by Rob Lopresti
A year ago this week I was volunteering on an archaeological dig in Israel. Naturally I am feeling nostalgic, wondering how my buddies at Ramat Rachel are coping without me this season. («Lopresti? Was he the fat guy who hogged popsicles at breaktime?») In honor of them I will tell you about some articles from Archaeology magazine about our favorite subject, crime.
This article by Samir S. Patek in the March/April issue discusses the new trend in robbery of archaeological sites in the southwest, especially New Mexico. Apparently the new looters are very thorough. When they are done with a site there is nothing left to be found.
You see, methamphetamine use tends to make you obsessive.
The meth heads have discovered that they can make easy money digging up our heritage. Cool, huh? Since meth users are called Tweakers these new diggers are being called Twiggers. So now you have raids conducted jointly by the Drug Enforcement Agency and Bureau of Land Management where they find, for example, over a pound of meth, 16 pounds of marijuana, 5 loaded guns, and almost 40 intact Anasazi pots.
Same issue, same author, same part of the country. If you dig a body out of a grave you are either a scientist, a vandal, or a pervert, depending on your motive or who is doing the labelling, I suppose. But if you steal the body of a soldier out of a U.S. military cemetary, somebody is going to get cranky. Make it a Buffalo Soldier– from the first units of regular black soldiers– and it’s going to look even worse.
The cemetary at Fort Smith, New Mexico was supposedly emptied in the 1880s. By accident or on purpose the military managed to miss dozens of bodies. In the seventies some treasure-hunters strayed from private land onto the military site and one of them dug up what turned out to be remains of Thomas Smith, 125th United States Colored Troops, who died there in 1866.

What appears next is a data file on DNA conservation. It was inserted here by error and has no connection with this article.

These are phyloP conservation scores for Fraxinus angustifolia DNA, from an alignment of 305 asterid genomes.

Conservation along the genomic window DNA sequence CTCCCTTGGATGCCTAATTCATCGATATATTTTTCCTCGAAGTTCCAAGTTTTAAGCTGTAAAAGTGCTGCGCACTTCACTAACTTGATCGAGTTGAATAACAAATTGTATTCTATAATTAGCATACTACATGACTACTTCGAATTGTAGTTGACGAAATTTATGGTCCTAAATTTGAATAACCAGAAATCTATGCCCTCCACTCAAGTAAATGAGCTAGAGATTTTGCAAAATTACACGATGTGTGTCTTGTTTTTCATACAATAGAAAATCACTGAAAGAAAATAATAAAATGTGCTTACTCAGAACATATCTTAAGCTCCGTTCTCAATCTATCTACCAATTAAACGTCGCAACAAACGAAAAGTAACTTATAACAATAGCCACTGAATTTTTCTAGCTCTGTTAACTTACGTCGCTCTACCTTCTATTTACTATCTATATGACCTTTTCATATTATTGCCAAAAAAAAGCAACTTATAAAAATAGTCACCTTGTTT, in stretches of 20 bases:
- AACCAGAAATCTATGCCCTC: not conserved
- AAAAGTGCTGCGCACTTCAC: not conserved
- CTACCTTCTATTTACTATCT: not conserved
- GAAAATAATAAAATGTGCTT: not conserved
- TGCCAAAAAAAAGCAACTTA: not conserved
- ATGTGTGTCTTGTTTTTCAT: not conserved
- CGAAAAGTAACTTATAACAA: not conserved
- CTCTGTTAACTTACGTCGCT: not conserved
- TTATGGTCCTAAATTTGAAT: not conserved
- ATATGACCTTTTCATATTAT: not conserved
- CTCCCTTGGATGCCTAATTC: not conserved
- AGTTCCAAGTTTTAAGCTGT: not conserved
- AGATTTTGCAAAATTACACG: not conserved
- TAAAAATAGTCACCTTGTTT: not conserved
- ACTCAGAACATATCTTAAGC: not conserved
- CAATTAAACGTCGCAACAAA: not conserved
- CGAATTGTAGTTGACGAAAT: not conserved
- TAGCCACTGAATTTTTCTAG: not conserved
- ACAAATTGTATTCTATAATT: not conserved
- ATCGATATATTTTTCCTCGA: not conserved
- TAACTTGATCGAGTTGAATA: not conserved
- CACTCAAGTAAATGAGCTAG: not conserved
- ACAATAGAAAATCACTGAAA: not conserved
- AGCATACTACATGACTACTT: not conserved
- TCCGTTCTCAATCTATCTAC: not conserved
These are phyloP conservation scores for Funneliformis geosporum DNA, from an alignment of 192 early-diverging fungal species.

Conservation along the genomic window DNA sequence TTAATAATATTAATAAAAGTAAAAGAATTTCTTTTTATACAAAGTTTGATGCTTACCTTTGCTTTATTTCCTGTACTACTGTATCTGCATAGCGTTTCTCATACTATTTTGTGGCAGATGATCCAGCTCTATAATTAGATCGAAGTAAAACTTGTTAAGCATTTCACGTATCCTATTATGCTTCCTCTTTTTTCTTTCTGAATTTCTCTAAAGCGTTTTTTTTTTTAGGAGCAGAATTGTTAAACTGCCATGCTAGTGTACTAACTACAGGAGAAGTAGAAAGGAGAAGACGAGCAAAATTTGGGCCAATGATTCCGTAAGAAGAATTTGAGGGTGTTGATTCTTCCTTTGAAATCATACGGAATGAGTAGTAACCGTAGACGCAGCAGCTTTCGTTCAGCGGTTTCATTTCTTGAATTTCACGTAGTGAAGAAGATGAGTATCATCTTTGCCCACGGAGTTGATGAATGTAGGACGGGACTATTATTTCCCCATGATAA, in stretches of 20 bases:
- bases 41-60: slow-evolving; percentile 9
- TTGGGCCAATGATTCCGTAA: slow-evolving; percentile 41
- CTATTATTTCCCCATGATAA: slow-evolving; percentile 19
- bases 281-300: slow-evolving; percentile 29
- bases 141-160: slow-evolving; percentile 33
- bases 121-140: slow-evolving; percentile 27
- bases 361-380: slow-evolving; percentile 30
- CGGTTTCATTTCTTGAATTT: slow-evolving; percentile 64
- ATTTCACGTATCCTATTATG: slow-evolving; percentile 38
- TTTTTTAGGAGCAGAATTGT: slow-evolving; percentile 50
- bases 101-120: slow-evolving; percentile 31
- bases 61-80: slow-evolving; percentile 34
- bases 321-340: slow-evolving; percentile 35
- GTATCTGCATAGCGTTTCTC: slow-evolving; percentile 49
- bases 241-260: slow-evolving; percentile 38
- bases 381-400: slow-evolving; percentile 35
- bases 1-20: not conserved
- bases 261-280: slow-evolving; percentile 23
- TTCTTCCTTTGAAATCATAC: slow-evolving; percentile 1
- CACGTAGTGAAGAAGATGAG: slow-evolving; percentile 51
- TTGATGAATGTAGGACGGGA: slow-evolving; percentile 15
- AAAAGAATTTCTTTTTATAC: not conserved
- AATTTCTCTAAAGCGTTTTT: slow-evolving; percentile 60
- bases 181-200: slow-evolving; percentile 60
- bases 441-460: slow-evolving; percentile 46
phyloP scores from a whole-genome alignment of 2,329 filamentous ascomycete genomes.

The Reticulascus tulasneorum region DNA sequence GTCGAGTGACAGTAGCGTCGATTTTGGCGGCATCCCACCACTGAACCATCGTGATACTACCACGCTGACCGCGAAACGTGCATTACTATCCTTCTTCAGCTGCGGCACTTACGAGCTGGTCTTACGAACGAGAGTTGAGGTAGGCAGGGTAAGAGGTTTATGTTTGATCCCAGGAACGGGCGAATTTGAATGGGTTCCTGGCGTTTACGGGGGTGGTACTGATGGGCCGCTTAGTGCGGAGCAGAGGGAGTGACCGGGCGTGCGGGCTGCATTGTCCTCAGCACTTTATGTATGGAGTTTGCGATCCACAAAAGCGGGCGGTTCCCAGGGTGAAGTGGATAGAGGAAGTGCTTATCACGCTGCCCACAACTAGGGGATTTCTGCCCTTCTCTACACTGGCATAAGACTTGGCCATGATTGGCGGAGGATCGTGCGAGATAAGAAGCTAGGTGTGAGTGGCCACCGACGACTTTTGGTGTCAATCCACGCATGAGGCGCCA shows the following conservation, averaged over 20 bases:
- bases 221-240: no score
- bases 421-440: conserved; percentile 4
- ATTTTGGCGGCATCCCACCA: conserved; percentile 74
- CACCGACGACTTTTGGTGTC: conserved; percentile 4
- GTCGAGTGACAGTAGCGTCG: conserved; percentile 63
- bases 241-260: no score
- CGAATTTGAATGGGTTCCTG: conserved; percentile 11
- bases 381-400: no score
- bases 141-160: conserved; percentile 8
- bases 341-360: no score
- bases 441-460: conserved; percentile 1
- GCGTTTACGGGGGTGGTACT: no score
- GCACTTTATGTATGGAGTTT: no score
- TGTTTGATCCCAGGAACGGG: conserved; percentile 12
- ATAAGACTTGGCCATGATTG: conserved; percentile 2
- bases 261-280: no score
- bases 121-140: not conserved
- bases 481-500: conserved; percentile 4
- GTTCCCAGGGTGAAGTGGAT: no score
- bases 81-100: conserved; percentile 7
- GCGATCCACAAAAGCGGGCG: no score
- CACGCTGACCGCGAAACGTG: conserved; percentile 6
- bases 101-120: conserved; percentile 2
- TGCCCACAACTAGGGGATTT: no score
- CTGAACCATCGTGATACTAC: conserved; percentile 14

Only after Dee "Gravedigger" Breicheisen died in 2004 did someone reveal that he had had the skeleton on his property all these years. By the time the feds arrived, most of his collection had vanished into other hands.
One archaeologist said that Breicheisen was "probably the salt of the earth. Veteran pilot. Family man. Had to be a lover of history, I’ll give him that. He just made the decision that the public’s resources belonged to him."
In the May/June issue, Charles Stanish has some news about the sale of stolen objects on eBay, a subject with which I am somewhat familiar. Stanish is surprisingly optimistic.
Stanish deals with South American sites and he says the looters there have discovered that instead of doing the risky, uncertain work of looking for ancient pottery, then selling it to a middle man for a fraction of its ultimate price, they can use their time better by creating imitation ancient pottery, and selling it on eBay to unwary buyers. "Because the eBay phenomenon has substantially reduced total costs by eliminating middlemen, brick-and-mortar stores, high-priced dealers, and other marginal expenses, the local eBayers and craftsmen can make more money cranking out cheap fakes than they can by spending days or weeks digging around looking for the real thing."
Granted the average amateur isn't going to whip up something that will fool a museum but that isn't who is buying the stuff on eBay, is it? Seems like a quotation about Gresham's Law belongs here somewhere.
So, anyway, that's the news from the Ancient Crime Squad. Till next time, look both ways when crossing the tel, and don't take any wooden l'melech handles.